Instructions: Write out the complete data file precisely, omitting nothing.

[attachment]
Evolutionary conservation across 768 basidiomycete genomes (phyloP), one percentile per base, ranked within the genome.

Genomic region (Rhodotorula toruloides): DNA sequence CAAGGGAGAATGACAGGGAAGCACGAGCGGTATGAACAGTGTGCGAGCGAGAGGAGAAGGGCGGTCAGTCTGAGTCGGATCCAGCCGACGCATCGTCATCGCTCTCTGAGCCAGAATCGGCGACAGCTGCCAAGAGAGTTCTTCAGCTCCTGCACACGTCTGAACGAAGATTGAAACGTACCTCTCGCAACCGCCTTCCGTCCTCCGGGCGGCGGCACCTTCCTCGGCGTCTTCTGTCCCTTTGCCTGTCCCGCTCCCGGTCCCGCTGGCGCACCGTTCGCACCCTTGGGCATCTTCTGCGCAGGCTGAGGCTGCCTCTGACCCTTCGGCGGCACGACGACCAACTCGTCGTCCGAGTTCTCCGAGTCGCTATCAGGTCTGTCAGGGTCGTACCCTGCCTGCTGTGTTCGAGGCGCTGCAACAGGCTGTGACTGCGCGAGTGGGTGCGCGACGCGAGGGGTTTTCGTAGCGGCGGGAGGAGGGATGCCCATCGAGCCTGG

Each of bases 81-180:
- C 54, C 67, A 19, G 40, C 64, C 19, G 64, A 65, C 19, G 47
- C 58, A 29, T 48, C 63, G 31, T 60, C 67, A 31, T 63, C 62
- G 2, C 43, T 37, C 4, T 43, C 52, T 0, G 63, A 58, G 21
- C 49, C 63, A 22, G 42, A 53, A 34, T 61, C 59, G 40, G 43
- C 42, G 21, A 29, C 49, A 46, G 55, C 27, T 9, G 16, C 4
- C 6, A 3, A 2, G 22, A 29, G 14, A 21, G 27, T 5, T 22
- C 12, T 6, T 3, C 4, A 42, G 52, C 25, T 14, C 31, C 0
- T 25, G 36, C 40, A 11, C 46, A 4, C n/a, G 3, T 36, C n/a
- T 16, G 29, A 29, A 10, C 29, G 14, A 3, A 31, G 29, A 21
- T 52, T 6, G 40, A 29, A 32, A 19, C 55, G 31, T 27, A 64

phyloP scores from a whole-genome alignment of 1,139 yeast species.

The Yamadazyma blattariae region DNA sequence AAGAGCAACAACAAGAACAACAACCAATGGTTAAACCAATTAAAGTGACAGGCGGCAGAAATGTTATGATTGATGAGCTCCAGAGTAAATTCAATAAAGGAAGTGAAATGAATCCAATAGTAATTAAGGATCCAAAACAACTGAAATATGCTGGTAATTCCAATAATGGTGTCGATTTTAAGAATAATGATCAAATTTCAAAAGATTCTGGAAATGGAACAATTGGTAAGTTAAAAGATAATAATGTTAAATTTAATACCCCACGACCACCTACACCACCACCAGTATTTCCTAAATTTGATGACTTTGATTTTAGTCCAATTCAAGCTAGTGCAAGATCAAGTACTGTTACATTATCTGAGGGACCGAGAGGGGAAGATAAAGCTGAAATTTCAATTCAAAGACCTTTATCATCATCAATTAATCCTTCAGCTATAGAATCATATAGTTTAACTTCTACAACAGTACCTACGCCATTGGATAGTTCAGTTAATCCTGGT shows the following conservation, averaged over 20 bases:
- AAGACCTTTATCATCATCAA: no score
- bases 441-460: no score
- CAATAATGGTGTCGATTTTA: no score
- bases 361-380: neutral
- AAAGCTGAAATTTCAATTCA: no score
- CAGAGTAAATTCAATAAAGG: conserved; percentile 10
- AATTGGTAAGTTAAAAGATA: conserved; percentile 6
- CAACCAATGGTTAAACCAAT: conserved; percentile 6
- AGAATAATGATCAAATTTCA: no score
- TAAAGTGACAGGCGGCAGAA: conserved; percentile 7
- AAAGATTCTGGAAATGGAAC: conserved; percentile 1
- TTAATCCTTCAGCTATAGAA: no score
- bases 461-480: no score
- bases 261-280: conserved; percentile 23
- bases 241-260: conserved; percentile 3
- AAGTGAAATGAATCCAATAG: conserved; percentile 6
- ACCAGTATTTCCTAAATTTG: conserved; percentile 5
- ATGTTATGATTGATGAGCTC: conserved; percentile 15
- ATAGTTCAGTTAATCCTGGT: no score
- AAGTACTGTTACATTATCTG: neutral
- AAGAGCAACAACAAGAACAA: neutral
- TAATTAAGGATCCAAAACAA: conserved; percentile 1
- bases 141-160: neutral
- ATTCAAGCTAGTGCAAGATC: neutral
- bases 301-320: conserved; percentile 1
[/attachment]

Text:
Evolutionary conservation across 768 basidiomycete genomes (phyloP), one percentile per base, ranked within the genome.

Genomic region (Rhodotorula toruloides): DNA sequence CAAGGGAGAATGACAGGGAAGCACGAGCGGTATGAACAGTGTGCGAGCGAGAGGAGAAGGGCGGTCAGTCTGAGTCGGATCCAGCCGACGCATCGTCATCGCTCTCTGAGCCAGAATCGGCGACAGCTGCCAAGAGAGTTCTTCAGCTCCTGCACACGTCTGAACGAAGATTGAAACGTACCTCTCGCAACCGCCTTCCGTCCTCCGGGCGGCGGCACCTTCCTCGGCGTCTTCTGTCCCTTTGCCTGTCCCGCTCCCGGTCCCGCTGGCGCACCGTTCGCACCCTTGGGCATCTTCTGCGCAGGCTGAGGCTGCCTCTGACCCTTCGGCGGCACGACGACCAACTCGTCGTCCGAGTTCTCCGAGTCGCTATCAGGTCTGTCAGGGTCGTACCCTGCCTGCTGTGTTCGAGGCGCTGCAACAGGCTGTGACTGCGCGAGTGGGTGCGCGACGCGAGGGGTTTTCGTAGCGGCGGGAGGAGGGATGCCCATCGAGCCTGG

Each of bases 81-180:
- C 54, C 67, A 19, G 40, C 64, C 19, G 64, A 65, C 19, G 47
- C 58, A 29, T 48, C 63, G 31, T 60, C 67, A 31, T 63, C 62
- G 2, C 43, T 37, C 4, T 43, C 52, T 0, G 63, A 58, G 21
- C 49, C 63, A 22, G 42, A 53, A 34, T 61, C 59, G 40, G 43
- C 42, G 21, A 29, C 49, A 46, G 55, C 27, T 9, G 16, C 4
- C 6, A 3, A 2, G 22, A 29, G 14, A 21, G 27, T 5, T 22
- C 12, T 6, T 3, C 4, A 42, G 52, C 25, T 14, C 31, C 0
- T 25, G 36, C 40, A 11, C 46, A 4, C n/a, G 3, T 36, C n/a
- T 16, G 29, A 29, A 10, C 29, G 14, A 3, A 31, G 29, A 21
- T 52, T 6, G 40, A 29, A 32, A 19, C 55, G 31, T 27, A 64

phyloP scores from a whole-genome alignment of 1,139 yeast species.

The Yamadazyma blattariae region DNA sequence AAGAGCAACAACAAGAACAACAACCAATGGTTAAACCAATTAAAGTGACAGGCGGCAGAAATGTTATGATTGATGAGCTCCAGAGTAAATTCAATAAAGGAAGTGAAATGAATCCAATAGTAATTAAGGATCCAAAACAACTGAAATATGCTGGTAATTCCAATAATGGTGTCGATTTTAAGAATAATGATCAAATTTCAAAAGATTCTGGAAATGGAACAATTGGTAAGTTAAAAGATAATAATGTTAAATTTAATACCCCACGACCACCTACACCACCACCAGTATTTCCTAAATTTGATGACTTTGATTTTAGTCCAATTCAAGCTAGTGCAAGATCAAGTACTGTTACATTATCTGAGGGACCGAGAGGGGAAGATAAAGCTGAAATTTCAATTCAAAGACCTTTATCATCATCAATTAATCCTTCAGCTATAGAATCATATAGTTTAACTTCTACAACAGTACCTACGCCATTGGATAGTTCAGTTAATCCTGGT shows the following conservation, averaged over 20 bases:
- AAGACCTTTATCATCATCAA: no score
- bases 441-460: no score
- CAATAATGGTGTCGATTTTA: no score
- bases 361-380: neutral
- AAAGCTGAAATTTCAATTCA: no score
- CAGAGTAAATTCAATAAAGG: conserved; percentile 10
- AATTGGTAAGTTAAAAGATA: conserved; percentile 6
- CAACCAATGGTTAAACCAAT: conserved; percentile 6
- AGAATAATGATCAAATTTCA: no score
- TAAAGTGACAGGCGGCAGAA: conserved; percentile 7
- AAAGATTCTGGAAATGGAAC: conserved; percentile 1
- TTAATCCTTCAGCTATAGAA: no score
- bases 461-480: no score
- bases 261-280: conserved; percentile 23
- bases 241-260: conserved; percentile 3
- AAGTGAAATGAATCCAATAG: conserved; percentile 6
- ACCAGTATTTCCTAAATTTG: conserved; percentile 5
- ATGTTATGATTGATGAGCTC: conserved; percentile 15
- ATAGTTCAGTTAATCCTGGT: no score
- AAGTACTGTTACATTATCTG: neutral
- AAGAGCAACAACAAGAACAA: neutral
- TAATTAAGGATCCAAAACAA: conserved; percentile 1
- bases 141-160: neutral
- ATTCAAGCTAGTGCAAGATC: neutral
- bases 301-320: conserved; percentile 1